A Note About Open Development

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A Note About Open Development

Postby Vino » Thu Jul 28, 2011 4:01 pm

1. Open What?

Action Boogaloo is under open development. This means the source code and project files for development of the game are available to everybody. There are no barriers to enter as part of the development team. Any person can take any role that they want. Anybody can download the source and begin programming on this mod. Anybody can download the Source SDK and make a map. If your skills are in modeling or animations or textures then you can contribute those. If you are a manager or producer then you can help guide production of other team members. If you have no skills but you like to playtest games and give your feedback then you can be a tester.

Many mods have been taken over by a subset of the team or their teams have fragmented. It may seem that open development can lend itself to increased fragmentation. Since anybody can come along and make their own version of the game, then the project can be fragmented at any time. However, it is my hope that open development will actually prevent this, and the fact that anybody can make their own version of the game should be seen as a strength. This will keep me as a game designer accountable for the decisions I make. It also prevents any one person including me from holding a monopolistic grip on the design. If someone else makes their own build of the game and it turns out to be more fun than mine, then the path forward is clear - use the version that is more fun.

2. Don't Be A Dick

That raises a question though. What if a person takes our hard work and moves it away from the community but then does not contribute back to the community? What if they take our open-development project and fork it away, and create a closed-development project of their own where they don't contribute to the original project? In short, that would make that person a dick. Please don't do this. We're not making this game because we want money or because we're on power trips. We're doing it because we want to play a fun game that we're passionate about. If you want to modify the game, please help us, be a team player, and submit your changes back to the community.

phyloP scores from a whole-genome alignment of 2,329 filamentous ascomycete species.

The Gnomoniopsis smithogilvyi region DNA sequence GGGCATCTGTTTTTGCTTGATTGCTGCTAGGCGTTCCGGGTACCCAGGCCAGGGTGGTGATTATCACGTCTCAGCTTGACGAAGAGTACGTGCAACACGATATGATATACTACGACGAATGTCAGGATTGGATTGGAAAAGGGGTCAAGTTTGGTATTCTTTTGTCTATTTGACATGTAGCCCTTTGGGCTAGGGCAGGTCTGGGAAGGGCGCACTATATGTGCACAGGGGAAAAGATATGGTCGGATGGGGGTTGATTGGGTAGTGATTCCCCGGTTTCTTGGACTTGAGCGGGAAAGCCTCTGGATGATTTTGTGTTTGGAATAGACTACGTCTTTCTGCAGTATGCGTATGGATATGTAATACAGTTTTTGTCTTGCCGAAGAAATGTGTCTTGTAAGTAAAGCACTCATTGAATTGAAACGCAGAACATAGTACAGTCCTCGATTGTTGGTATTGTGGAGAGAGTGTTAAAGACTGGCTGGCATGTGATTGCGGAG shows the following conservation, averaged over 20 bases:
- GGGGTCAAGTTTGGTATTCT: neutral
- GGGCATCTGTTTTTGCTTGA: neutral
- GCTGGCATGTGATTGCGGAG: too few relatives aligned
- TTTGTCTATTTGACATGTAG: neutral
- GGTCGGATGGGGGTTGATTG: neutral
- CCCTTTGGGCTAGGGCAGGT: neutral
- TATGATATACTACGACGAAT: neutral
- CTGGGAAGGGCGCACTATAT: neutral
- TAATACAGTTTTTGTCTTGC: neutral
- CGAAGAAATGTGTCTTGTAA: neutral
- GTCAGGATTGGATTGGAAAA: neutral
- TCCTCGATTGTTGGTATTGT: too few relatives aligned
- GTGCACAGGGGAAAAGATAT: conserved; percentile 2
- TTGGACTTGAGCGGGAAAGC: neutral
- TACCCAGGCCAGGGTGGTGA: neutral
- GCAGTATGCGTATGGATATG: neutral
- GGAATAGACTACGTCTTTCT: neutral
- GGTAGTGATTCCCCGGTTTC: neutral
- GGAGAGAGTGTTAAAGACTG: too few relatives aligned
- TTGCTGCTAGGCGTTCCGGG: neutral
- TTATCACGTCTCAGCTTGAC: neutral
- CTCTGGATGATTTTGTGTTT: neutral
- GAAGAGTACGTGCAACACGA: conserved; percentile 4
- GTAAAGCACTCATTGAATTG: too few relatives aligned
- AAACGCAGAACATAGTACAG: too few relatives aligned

"Don't Be A Dick" has another meaning. The DA team is full of nice people who care about the game and about each other. We like it that way. If you want to join our team, you'll be joining a team of people who have a mutual interest in each others success. There's no room for mean-spiritedness in this environment. Keep those personal attacks and harsh words away.

3. Be Willing To Try Anything

You probably have an idea of how this game should be developed. Probably your idea is not the best idea. The same goes for my idea. But somewhere, scattered in pieces in our collective heads, is an amalgamation of the best ideas for this game. If we can cherry-pick all of the best ideas from each person then we can put the puzzle pieces together, but each person will have to be willing to let go of their own personal preferences and try other people's ideas or we'll never find the best ones. So the rule of thumb is, be willing to try anything. Be willing to test your preconceived notions of what an action game should play like, and consider every viewpoint. Just because you think that the way it is right now is perfect doesn't mean that it can't be made better somehow. Only after we've tried many things can we definitively say which is the best.

4. Don't Get Too Attached

In game development, many ideas get floated around. Many times work progresses in one area, and then later that work turns out to be the wrong direction or inappropriate, or simply outdated. It must be thrown away and replaced with better work. And so what happens often is that your precious hard work will get thrown away.